As a six-state network of community, family, independent and corporate foundations, Philanthropy Northwest has the challenging task of creating programs, conferences and trainings for a range of stakeholders. We learn from each other, our members and partners, including Funders for LGBTQ Issues, which reached out to me to join its Funding Forward 2017 conference planning committee last fall. I was honored to work with such an incredible group of people, helping plan what turned out to be one of the best conferences I’ve ever attended.
The March 29-31 conference took place in Seattle and incorporated our region's philanthropic values and vision, including a session on The State of LGBTQ Philanthropy In the Northwest. Though LGBTQ issues continue to disproportionally go unfunded nationwide, we recognized strong investments from Philanthropy Northwest's network, including Pride Foundation, Meyer Memorial Trust and Social Justice Fund Northwest listed among the top 10 funders for LGBTQ communities in our region.
The conference drew national attendance. It was exciting to learn that community foundations are also increasing their funding in LGBTQ issues, and to hear great stories and perspectives from foundations from outside our region — further validating that though each of our communities are vastly different from each other, there is always opportunity to learn from one another.
Summarizing my takeaways from the conference is a challenge, since I felt like every interaction I had, whether a session or during a break, was so thoughtful and I learned so much. I also cried and laughed a lot! Below is my attempt to share what surfaced for me.
- Create spaces for people to do their work. Funders were encouraged to engage in more capacity-building, unrestricted and general operating support. These overlapping support strategies give nonprofits the flexibility they need to be nimble and responsive to challenges and opportunities that arise. They also give funders the freedom to truly listen and trust that nonprofits know how to invest in themselves and the communities they serve. Furthermore, the strategies allow nonprofit grantees to be more accountable to communities and not just to funders. Restricted funding equals restricted framework. Many of the issues nonprofits are tackling are complex. Capacity building is about funding stronger movements.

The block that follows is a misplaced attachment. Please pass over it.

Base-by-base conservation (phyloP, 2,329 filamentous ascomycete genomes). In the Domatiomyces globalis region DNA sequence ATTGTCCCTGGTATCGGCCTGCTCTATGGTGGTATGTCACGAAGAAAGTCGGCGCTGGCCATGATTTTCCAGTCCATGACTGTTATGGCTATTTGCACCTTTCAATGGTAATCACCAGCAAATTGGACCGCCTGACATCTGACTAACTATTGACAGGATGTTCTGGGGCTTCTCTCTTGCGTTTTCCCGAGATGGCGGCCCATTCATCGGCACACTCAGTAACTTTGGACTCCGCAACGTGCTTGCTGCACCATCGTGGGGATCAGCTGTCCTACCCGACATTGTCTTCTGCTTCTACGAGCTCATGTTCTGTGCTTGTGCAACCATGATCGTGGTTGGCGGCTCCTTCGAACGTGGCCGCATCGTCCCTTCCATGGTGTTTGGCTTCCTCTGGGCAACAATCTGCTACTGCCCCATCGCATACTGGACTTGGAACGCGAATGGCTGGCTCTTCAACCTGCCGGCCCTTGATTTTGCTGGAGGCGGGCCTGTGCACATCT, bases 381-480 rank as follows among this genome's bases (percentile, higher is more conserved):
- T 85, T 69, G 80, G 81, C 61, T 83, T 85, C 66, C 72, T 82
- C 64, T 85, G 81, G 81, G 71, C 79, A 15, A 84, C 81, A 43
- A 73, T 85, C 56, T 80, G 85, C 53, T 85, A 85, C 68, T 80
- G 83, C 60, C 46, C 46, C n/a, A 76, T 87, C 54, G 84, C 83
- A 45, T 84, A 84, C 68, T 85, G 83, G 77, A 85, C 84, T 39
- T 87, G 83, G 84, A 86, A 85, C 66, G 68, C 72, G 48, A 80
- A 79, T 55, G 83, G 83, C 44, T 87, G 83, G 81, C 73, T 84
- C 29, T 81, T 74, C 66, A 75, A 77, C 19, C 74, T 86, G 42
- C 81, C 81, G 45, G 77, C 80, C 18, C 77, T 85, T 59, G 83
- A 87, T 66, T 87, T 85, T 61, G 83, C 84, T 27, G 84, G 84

- Invest in social justice. Donors can be activists and activists can be donors. Fund at the intersections centering people most affected by the issues. Social justice, equitable funding means giving equal funding to partners, especially grassroots organizations and giving multiyear funding.
- Rapid response funding. While we often appreciate philanthropy's ability to provide patient capital over the long run, as disasters and unanticipated crises strike, funders can respond to volatile community needs. We are seeing examples of this from Pride Foundation, Social Justice Fund Northwest and Grantmakers Concerned With Immigrants and Refugees.
- Support the ecosystem! Beyond grantmaking, philanthropy can support ongoing policy and advocacy efforts; organizing and building movements; and supporting cultural competency for "mainstream" service providers.
I've heard many of these suggestions throughout the sector, but was grateful to see those solidified in a conference full of leaders in the sector. The Funding Forward 2017 conference concluded with the inspirational message, "Philanthropy reveals the beauty in all of us. As we do our work, our core purpose is to reveal that beauty." As we consider Philanthropy Northwest's upcoming programs and opportunities to engage, we welcome you all to challenge us to bring more of these issues to the top, including session proposals for Philanthropy Northwest's 2017 conference, Now Is the Time to Lead Through Change. I also encourage you to look at your portfolio of work and see which of these suggestions would work for you. It may not seem grand — but it would be a great place to start.
Gloris Estrella is a program manager at Philanthropy Northwest. She can be reached at firstname.lastname@example.org.